The supernatural horror movie inchester squanders its riches in a predictable and often boring 99-minute film. The lost opportunities are many, but the biggest waste is its depiction of the fascinating historical character it is based on — Sarah Winchester, who in 1881 inherited the Winchester Repeating Arms Company (yes that Winchester), making her one of the richest people in the world.
With the loss of her only child many years back, and the death of her husband William Wirt Winchester — plus the guilt of a massive fortune and daily income derived from the profits of a weapons company — Sarah, it is claimed by some, lost her mental health. But legend has it that she truly saw the ghosts of the people who had been killed by Winchester rifles. Hence, she was driven to construct a nonsensical house with rooms and staircases that led nowhere, simply so that the ghosts that haunted her could be satiated.
Certainly, her story could have made for an absorbing film, especially if the script had been more of a character study that explored Sarah’s psyche and left the supernatural elements more ambiguous, at least initially. That way the audience would have been left guessing as to whether Sarah was simply delusional or if the ghosts actually existed, resulting in a more effective buildup to the meat of the narrative, regardless of the final direction chosen by the filmmakers.
Not only is Winchester a misfire but it is loaded with blanks
Unfortunately, Winchester carries none of the nuance in its storytelling it so desperately needed. Within the opening few scenes, it presents us with some hammy horror sequences that leave no doubt that it is indeed a ghost film. What’s more, the set design isn’t particularly impressive either, with the infamous house lacking any of the eeriness the Spierig brothers were so obviously shooting for.
Then there are the special effects, which seem like they were drawn up from the budget of a straight-to-DVD film. To be honest, some of the ghosts look laughably bad. But the most unforgivable sin committed by Winchester is in its rudimentary frights, a majority of which are cheesy jump-scares — the sort all good horror films avoid for fear of coming across as cheap.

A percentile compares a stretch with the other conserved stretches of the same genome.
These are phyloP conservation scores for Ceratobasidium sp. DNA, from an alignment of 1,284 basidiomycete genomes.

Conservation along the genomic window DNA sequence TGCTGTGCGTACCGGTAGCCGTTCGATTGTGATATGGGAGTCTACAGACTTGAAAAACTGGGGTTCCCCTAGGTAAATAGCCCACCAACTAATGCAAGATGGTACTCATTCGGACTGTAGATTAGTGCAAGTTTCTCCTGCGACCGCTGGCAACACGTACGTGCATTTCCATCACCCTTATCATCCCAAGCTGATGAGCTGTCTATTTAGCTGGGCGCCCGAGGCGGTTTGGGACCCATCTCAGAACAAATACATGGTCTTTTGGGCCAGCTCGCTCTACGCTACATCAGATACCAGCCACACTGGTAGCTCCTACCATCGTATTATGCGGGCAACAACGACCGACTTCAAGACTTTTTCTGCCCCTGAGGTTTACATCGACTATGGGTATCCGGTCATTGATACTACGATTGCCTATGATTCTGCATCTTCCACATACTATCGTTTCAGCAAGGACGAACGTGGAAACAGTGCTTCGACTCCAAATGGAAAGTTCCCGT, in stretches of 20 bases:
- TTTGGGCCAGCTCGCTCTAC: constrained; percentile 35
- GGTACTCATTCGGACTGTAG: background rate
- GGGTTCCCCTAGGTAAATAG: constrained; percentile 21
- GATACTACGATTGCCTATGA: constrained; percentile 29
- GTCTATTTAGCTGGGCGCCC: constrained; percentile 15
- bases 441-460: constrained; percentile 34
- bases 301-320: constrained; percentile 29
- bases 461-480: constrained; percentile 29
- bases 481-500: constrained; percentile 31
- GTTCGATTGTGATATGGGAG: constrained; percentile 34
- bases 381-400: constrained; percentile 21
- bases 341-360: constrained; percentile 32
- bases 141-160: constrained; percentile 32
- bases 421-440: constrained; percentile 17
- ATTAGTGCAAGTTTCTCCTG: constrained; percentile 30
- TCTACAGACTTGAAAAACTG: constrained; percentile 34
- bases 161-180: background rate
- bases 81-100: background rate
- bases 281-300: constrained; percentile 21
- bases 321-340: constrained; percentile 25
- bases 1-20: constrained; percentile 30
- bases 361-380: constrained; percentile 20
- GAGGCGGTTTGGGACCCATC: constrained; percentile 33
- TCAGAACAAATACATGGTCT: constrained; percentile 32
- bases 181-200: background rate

I must admit that I was intrigued by Winchester, primarily because I was interested in seeing acting legend Helen Mirren (Sarah Winchester) in a role as different as this. And while she, in typical Helen Mirren fashion, grabs the role and shakes it earnestly with both hands, she doesn’t come across as entirely convincing. This is mainly due to how criminally one-dimensional her character is and how mundane the screenplay is by Tom Vaughan and the above-mentioned directors, but also because of how little chemistry she has with the star of the film, Jason Clarke (Eric Price). Clarke isn’t able to do much with his cookie-cutter role of a skeptical doctor who, as is often the case in haunted house films, is tasked with solving a ghost mystery that also plagues his family.
Not only is Winchester a misfire, but it is loaded with blanks. It could have been an engaging drama but the moment the filmmakers decided to craft a by-the-numbers horror film, they shot themselves in the foot.
Rated PG-13 for violence, disturbing images, drug content, some sexual material and thematic elements
Published in Dawn, ICON, February 11th, 2018